NASA wants to send humans to Mars. Much of the technology to make such a mission a reality is already in place, and other vital systems could be developed in time for a crewed trip to the Red Planet in the 2030s. It’s exciting, but the journey will be long, and one serious question remains unanswered: How will human bodies react?
Scientists have been studying the effects of space travel on our bodies for some time. We know the short-term impacts of weightlessness are minor, but the long-term changes aren’t nearly as well understood. A new study reveals that we have a lot to learn and that spending a significant amount of time in space can have bizarre effects on blood flow.
The paper, which was published in JAMA, examined the circulatory changes that took place in 11 different space travelers that spent time aboard the International Space Station. It found that while blood flow was perfectly normal when the scientists left Earth, dramatic changes had already begun by their 50th day in space.
In particular, circulation changes through the head and brain raised some serious concerns. In seven of the space travelers, blood flowing from the head down to the rest of the body showed signs of stagnation and, in some cases, even reversal.
On Earth, gravity aids in draining blood from the head and ensuring a steady flow. In space, that assistance just isn’t there, and slow-moving or stagnant blood can cause clotting. In fact, two of the crew members were found to have clots or partial clots in their left internal jugular vein. Blood clotting is incredibly dangerous when it happens within the body, and if a clot were to form and then travel to the lungs it could create a pulmonary embolism, which is a potentially fatal condition that requires immediate treatment.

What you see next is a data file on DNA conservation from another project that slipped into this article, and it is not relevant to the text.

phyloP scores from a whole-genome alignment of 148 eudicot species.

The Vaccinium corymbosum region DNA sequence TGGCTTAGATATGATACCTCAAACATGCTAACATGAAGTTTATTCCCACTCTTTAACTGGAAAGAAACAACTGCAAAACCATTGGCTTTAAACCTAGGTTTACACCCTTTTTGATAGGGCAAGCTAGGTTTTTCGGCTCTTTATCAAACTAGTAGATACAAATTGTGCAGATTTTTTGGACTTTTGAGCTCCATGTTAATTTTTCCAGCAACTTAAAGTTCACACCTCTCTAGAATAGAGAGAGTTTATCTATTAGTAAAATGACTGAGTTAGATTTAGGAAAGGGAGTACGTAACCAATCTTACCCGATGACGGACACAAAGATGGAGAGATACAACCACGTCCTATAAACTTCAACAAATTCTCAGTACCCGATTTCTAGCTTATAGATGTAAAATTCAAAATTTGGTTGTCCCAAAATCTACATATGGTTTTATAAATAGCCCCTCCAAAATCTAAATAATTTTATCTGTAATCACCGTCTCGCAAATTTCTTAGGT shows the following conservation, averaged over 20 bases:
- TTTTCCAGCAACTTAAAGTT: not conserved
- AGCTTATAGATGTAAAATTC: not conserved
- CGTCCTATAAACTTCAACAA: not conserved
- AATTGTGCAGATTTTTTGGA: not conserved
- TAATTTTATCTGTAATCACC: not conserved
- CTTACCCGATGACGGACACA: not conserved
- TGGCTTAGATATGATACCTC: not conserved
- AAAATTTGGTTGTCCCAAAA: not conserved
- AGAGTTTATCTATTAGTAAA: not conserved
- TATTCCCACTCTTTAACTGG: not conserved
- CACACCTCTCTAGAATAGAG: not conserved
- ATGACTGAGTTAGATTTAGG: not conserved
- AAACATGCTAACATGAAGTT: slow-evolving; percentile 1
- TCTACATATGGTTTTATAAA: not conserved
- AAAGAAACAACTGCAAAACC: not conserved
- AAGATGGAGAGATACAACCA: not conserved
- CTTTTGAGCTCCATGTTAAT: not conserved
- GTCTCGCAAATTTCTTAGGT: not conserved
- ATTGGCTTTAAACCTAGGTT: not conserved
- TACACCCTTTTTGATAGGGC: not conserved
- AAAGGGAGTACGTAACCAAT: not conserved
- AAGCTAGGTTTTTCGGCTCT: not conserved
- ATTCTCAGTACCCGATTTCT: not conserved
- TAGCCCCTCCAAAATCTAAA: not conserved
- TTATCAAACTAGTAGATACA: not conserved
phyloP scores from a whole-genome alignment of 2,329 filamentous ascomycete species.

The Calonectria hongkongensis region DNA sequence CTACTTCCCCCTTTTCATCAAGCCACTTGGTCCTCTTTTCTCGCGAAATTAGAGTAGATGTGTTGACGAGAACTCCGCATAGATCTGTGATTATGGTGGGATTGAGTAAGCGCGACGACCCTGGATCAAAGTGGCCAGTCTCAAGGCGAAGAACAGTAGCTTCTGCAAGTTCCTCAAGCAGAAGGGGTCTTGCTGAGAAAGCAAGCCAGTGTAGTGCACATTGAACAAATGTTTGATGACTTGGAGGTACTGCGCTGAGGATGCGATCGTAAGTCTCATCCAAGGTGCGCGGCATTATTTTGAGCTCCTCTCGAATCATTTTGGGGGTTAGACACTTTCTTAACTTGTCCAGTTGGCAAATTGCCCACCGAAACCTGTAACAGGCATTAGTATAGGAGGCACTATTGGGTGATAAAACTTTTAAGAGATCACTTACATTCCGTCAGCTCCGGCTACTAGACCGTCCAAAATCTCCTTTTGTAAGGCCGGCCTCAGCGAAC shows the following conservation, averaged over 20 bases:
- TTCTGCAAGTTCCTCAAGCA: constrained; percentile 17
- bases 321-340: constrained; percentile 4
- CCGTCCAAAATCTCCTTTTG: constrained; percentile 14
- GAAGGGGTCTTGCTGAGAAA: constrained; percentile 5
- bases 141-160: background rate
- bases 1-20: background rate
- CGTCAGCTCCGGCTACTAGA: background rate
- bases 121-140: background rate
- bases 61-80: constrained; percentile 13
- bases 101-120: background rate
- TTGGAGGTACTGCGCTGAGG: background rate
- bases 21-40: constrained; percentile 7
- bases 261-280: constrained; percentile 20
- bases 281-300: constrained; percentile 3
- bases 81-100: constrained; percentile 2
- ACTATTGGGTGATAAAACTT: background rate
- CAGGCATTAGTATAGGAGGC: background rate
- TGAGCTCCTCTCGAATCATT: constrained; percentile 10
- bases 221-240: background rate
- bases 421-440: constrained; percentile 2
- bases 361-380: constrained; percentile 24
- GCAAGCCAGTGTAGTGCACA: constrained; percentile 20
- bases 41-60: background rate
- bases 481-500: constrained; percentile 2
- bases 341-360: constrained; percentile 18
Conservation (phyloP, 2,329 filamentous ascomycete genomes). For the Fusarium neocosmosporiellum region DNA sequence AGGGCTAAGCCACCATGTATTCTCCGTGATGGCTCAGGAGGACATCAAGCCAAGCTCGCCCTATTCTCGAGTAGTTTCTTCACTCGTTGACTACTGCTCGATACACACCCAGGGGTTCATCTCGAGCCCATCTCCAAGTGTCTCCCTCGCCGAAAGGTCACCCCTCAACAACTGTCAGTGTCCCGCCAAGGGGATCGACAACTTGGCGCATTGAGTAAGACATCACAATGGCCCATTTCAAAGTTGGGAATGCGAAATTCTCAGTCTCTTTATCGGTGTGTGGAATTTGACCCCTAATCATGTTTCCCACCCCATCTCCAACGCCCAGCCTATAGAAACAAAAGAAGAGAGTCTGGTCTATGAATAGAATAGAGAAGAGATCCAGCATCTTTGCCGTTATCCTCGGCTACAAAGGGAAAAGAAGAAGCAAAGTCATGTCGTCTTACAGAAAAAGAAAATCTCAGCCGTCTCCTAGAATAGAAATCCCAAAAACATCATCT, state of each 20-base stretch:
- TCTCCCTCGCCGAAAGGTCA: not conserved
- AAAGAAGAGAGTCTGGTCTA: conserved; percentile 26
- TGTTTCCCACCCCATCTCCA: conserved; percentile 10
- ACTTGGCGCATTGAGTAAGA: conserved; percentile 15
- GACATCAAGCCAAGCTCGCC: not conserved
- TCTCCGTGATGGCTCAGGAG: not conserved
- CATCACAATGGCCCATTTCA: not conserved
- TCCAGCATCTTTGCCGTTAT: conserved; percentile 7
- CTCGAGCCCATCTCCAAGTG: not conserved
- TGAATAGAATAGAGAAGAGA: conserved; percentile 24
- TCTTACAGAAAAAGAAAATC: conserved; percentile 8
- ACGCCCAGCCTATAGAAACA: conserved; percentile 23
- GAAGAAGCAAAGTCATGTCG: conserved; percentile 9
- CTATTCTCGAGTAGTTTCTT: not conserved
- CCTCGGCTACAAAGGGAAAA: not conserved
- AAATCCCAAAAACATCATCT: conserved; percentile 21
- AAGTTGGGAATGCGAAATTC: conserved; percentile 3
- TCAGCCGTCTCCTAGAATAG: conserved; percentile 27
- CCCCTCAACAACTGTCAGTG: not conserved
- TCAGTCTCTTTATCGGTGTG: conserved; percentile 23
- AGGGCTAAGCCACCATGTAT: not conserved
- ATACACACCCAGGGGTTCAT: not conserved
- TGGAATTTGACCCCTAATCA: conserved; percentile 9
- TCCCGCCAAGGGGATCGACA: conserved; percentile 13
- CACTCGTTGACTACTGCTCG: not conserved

From the study:
By spending approximately two-thirds of the day upright and the remaining one-third of the day supine at night, humans experience fluid shifts daily. However, crew members on the International Space Station (ISS) are weightless and thus experience a sustained redistribution of fluids toward the head that is not subject to daily diurnal posture-induced change in hydrostatic pressure.
This is already a potentially serious problem for travelers to make their way to the ISS, but travel to Mars would be an even riskier proposition. Even by the most optimistic estimates of flight time to and from Mars, astronauts traveling to the Red Planet would be spending 400 or more days in space and floating weightlessly for nine-month stretches during both legs of the journey.
Artificial gravity systems could provide a solution, but the technology is still in its infancy and there’s obviously no spacecraft that’s been designed with these in mind. That may change in the future, but it’s abundantly clear that a solution is needed before a crewed trip to Mars can even be realistically considered.